Resource depletion: A straw man. There is enough supply of oil/gas/coal to last longer than the lifetime of our children’s children. So long in fact that we will have developed an alternative before it happens. That alternative will come all by itself because it makes sense on its own merits not because some government will mandate it (plus someone will be made a billionaire once they discover it, a good motivator).

    If you think 100 years from now we will be using the same energy mix we are using now you are foolish. Look at what we were using 100 years ago for proof – wood and whale blubber.

    • I don’t know how you figure that people aren’t dying from climate change already, it’s in the news quite frequently. Of course bad weather happens anyway, but nation flooding and severity and frequency of storms are increased already, scientists know this from available data. http://www.cnn.com/2012/01/23/us/severe-weather/index.html?hpt=hp_t3 Here’s the top story on CNN right now, imagine that.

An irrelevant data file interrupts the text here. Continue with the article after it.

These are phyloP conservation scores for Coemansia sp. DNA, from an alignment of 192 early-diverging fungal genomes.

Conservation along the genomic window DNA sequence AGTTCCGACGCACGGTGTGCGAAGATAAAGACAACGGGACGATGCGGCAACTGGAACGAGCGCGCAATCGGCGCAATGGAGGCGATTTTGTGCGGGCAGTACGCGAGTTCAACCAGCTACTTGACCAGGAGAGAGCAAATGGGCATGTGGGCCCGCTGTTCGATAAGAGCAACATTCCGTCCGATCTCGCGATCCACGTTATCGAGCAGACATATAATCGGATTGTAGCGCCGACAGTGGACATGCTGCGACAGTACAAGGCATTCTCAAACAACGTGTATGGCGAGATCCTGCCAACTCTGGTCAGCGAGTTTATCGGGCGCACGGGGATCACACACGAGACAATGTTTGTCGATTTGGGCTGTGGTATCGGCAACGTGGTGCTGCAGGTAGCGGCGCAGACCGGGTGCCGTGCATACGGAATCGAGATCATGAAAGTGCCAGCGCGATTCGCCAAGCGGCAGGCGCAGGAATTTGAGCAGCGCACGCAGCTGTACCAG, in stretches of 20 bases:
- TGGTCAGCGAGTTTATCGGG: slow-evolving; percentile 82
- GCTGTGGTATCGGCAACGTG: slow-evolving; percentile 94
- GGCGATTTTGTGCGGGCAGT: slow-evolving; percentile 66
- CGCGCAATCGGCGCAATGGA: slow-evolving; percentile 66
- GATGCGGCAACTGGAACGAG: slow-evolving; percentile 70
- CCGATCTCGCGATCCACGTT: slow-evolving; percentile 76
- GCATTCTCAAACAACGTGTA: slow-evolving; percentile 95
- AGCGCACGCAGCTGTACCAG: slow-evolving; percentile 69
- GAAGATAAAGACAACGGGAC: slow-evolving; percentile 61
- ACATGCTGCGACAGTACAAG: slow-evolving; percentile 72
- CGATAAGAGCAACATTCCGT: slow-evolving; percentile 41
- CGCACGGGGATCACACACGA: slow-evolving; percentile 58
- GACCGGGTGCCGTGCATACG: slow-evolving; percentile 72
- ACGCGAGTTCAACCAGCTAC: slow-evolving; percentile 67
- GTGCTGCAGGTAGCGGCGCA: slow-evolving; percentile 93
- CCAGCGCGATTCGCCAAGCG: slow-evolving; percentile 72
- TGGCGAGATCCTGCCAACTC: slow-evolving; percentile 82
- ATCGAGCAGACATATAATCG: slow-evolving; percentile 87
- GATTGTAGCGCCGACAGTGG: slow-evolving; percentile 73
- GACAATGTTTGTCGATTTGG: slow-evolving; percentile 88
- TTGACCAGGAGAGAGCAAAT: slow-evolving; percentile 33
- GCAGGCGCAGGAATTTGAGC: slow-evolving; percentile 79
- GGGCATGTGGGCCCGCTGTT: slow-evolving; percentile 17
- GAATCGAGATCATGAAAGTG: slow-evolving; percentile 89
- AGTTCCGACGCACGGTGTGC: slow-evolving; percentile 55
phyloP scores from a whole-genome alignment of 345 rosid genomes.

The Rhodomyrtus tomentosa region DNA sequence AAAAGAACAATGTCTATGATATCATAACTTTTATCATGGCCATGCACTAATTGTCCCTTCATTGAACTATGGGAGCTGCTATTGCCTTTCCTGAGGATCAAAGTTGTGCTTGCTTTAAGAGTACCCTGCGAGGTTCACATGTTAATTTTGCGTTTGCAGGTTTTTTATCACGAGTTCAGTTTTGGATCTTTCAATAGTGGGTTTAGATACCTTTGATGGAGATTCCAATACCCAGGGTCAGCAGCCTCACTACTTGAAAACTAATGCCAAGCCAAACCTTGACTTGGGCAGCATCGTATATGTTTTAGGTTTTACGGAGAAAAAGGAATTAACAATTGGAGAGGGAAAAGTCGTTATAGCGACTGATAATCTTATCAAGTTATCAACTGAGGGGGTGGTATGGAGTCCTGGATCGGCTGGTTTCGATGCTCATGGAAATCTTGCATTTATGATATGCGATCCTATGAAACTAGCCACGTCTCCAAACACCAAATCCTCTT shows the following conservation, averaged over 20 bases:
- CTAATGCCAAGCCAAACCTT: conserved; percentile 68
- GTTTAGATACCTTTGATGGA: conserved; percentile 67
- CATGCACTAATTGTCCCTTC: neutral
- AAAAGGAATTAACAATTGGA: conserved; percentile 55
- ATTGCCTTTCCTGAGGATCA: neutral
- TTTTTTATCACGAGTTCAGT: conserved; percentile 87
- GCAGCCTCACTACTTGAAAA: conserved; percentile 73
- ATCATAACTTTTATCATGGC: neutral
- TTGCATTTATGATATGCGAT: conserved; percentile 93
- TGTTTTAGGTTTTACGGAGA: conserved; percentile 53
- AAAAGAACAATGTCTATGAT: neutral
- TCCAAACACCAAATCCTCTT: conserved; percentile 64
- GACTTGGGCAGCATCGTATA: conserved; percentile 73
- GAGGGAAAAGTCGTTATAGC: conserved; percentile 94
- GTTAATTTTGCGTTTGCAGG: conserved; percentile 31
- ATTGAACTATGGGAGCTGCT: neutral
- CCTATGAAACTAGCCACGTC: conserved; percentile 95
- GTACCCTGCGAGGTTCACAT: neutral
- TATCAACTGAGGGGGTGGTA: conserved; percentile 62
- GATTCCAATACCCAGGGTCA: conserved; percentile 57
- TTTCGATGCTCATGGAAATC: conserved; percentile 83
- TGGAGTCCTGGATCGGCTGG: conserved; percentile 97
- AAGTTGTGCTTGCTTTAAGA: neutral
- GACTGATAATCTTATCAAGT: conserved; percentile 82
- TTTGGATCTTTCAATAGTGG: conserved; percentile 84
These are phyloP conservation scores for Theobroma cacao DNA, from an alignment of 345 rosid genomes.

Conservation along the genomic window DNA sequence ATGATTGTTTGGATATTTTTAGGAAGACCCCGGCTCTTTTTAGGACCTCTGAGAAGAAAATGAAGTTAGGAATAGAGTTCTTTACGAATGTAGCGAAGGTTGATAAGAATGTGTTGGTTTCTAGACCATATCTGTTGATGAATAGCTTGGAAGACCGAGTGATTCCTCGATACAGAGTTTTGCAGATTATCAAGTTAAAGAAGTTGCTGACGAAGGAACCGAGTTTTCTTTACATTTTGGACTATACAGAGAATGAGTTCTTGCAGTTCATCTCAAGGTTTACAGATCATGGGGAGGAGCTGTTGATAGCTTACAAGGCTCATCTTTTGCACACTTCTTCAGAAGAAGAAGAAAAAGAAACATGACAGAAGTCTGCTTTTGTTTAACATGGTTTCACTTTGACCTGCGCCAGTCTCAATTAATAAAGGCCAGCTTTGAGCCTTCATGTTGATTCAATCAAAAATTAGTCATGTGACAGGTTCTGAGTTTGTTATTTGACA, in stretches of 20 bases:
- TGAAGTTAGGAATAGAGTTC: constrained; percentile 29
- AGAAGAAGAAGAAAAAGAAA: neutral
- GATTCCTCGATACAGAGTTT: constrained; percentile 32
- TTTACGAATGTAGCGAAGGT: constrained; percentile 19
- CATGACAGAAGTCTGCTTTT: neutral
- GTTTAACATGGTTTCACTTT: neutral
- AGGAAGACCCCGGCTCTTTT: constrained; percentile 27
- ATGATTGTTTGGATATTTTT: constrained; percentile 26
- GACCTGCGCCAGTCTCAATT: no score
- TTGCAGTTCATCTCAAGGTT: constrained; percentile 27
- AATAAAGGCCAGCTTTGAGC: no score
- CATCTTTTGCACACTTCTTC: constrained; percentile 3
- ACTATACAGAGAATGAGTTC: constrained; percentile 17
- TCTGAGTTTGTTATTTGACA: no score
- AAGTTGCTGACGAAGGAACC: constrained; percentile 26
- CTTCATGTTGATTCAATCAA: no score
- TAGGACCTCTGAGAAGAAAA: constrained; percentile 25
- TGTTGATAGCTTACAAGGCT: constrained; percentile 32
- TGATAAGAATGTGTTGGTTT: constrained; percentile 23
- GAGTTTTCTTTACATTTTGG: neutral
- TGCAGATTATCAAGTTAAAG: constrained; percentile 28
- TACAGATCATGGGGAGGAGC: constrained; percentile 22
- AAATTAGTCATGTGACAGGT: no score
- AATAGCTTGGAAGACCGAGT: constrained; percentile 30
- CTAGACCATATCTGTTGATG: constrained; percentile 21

What’s with people claiming “straw men”, when I give clear examples of how someone’s reasoning is flawed.

      “longer than the lifetime of our children’s children”
      Ooooh, more than 140 years? That’s like, forever? There is no guarantee we’ll have the scientific and industrial capacity to implement next-gen energy inventions on a large scale if we don’t preserve our climate right now. And it’s a veritable certainty that governments will mandate it, because the project is too large for individuals to quickly change the energy habits of billions of people.

  2. Adrian, I have no idea who Jonathan Narvey is, but here is a link to an Israeli fellow who test drove one.

    http://www.israellycool.com/2012/01/12/i-went-to-a-better-place-and-returned-a-changed-man/